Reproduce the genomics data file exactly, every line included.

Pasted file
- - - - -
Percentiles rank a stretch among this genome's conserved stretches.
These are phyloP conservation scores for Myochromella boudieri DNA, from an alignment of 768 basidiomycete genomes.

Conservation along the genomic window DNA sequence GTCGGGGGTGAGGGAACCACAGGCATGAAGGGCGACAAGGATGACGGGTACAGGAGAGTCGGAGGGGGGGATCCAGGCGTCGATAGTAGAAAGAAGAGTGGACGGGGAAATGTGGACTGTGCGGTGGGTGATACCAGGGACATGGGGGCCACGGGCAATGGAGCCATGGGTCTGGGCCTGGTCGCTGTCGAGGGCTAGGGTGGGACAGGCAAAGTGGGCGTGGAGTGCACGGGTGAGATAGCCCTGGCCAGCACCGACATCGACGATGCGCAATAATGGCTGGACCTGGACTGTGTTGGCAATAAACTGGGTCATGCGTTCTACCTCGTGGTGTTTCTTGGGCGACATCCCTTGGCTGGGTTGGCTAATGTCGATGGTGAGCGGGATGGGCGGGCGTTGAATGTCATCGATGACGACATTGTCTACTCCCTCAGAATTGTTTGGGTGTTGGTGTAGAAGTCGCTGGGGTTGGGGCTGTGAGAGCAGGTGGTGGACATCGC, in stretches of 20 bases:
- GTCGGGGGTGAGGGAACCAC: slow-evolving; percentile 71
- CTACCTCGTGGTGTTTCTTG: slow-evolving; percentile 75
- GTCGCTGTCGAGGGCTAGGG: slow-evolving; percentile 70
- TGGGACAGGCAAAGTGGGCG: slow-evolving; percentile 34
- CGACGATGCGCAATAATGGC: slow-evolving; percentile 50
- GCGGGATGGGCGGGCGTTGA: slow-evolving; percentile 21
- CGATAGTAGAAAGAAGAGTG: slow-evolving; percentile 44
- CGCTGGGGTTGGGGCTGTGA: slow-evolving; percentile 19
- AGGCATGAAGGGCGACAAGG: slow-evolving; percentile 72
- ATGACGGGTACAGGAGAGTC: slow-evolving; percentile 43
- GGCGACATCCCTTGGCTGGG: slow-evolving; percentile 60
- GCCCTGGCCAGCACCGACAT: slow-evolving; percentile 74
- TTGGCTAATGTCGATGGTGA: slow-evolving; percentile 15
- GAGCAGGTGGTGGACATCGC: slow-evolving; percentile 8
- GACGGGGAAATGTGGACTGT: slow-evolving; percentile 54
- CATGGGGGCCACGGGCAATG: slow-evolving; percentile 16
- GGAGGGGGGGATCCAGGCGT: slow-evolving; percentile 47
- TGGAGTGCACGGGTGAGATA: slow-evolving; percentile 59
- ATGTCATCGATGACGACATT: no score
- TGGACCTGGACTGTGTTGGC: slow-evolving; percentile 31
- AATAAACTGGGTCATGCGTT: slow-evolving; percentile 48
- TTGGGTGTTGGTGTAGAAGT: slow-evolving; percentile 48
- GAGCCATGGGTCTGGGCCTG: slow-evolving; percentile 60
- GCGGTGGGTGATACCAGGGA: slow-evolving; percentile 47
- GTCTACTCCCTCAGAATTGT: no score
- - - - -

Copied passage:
Percentiles rank a stretch among this genome's conserved stretches.
These are phyloP conservation scores for Myochromella boudieri DNA, from an alignment of 768 basidiomycete genomes.

Conservation along the genomic window DNA sequence GTCGGGGGTGAGGGAACCACAGGCATGAAGGGCGACAAGGATGACGGGTACAGGAGAGTCGGAGGGGGGGATCCAGGCGTCGATAGTAGAAAGAAGAGTGGACGGGGAAATGTGGACTGTGCGGTGGGTGATACCAGGGACATGGGGGCCACGGGCAATGGAGCCATGGGTCTGGGCCTGGTCGCTGTCGAGGGCTAGGGTGGGACAGGCAAAGTGGGCGTGGAGTGCACGGGTGAGATAGCCCTGGCCAGCACCGACATCGACGATGCGCAATAATGGCTGGACCTGGACTGTGTTGGCAATAAACTGGGTCATGCGTTCTACCTCGTGGTGTTTCTTGGGCGACATCCCTTGGCTGGGTTGGCTAATGTCGATGGTGAGCGGGATGGGCGGGCGTTGAATGTCATCGATGACGACATTGTCTACTCCCTCAGAATTGTTTGGGTGTTGGTGTAGAAGTCGCTGGGGTTGGGGCTGTGAGAGCAGGTGGTGGACATCGC, in stretches of 20 bases:
- GTCGGGGGTGAGGGAACCAC: slow-evolving; percentile 71
- CTACCTCGTGGTGTTTCTTG: slow-evolving; percentile 75
- GTCGCTGTCGAGGGCTAGGG: slow-evolving; percentile 70
- TGGGACAGGCAAAGTGGGCG: slow-evolving; percentile 34
- CGACGATGCGCAATAATGGC: slow-evolving; percentile 50
- GCGGGATGGGCGGGCGTTGA: slow-evolving; percentile 21
- CGATAGTAGAAAGAAGAGTG: slow-evolving; percentile 44
- CGCTGGGGTTGGGGCTGTGA: slow-evolving; percentile 19
- AGGCATGAAGGGCGACAAGG: slow-evolving; percentile 72
- ATGACGGGTACAGGAGAGTC: slow-evolving; percentile 43
- GGCGACATCCCTTGGCTGGG: slow-evolving; percentile 60
- GCCCTGGCCAGCACCGACAT: slow-evolving; percentile 74
- TTGGCTAATGTCGATGGTGA: slow-evolving; percentile 15
- GAGCAGGTGGTGGACATCGC: slow-evolving; percentile 8
- GACGGGGAAATGTGGACTGT: slow-evolving; percentile 54
- CATGGGGGCCACGGGCAATG: slow-evolving; percentile 16
- GGAGGGGGGGATCCAGGCGT: slow-evolving; percentile 47
- TGGAGTGCACGGGTGAGATA: slow-evolving; percentile 59
- ATGTCATCGATGACGACATT: no score
- TGGACCTGGACTGTGTTGGC: slow-evolving; percentile 31
- AATAAACTGGGTCATGCGTT: slow-evolving; percentile 48
- TTGGGTGTTGGTGTAGAAGT: slow-evolving; percentile 48
- GAGCCATGGGTCTGGGCCTG: slow-evolving; percentile 60
- GCGGTGGGTGATACCAGGGA: slow-evolving; percentile 47
- GTCTACTCCCTCAGAATTGT: no score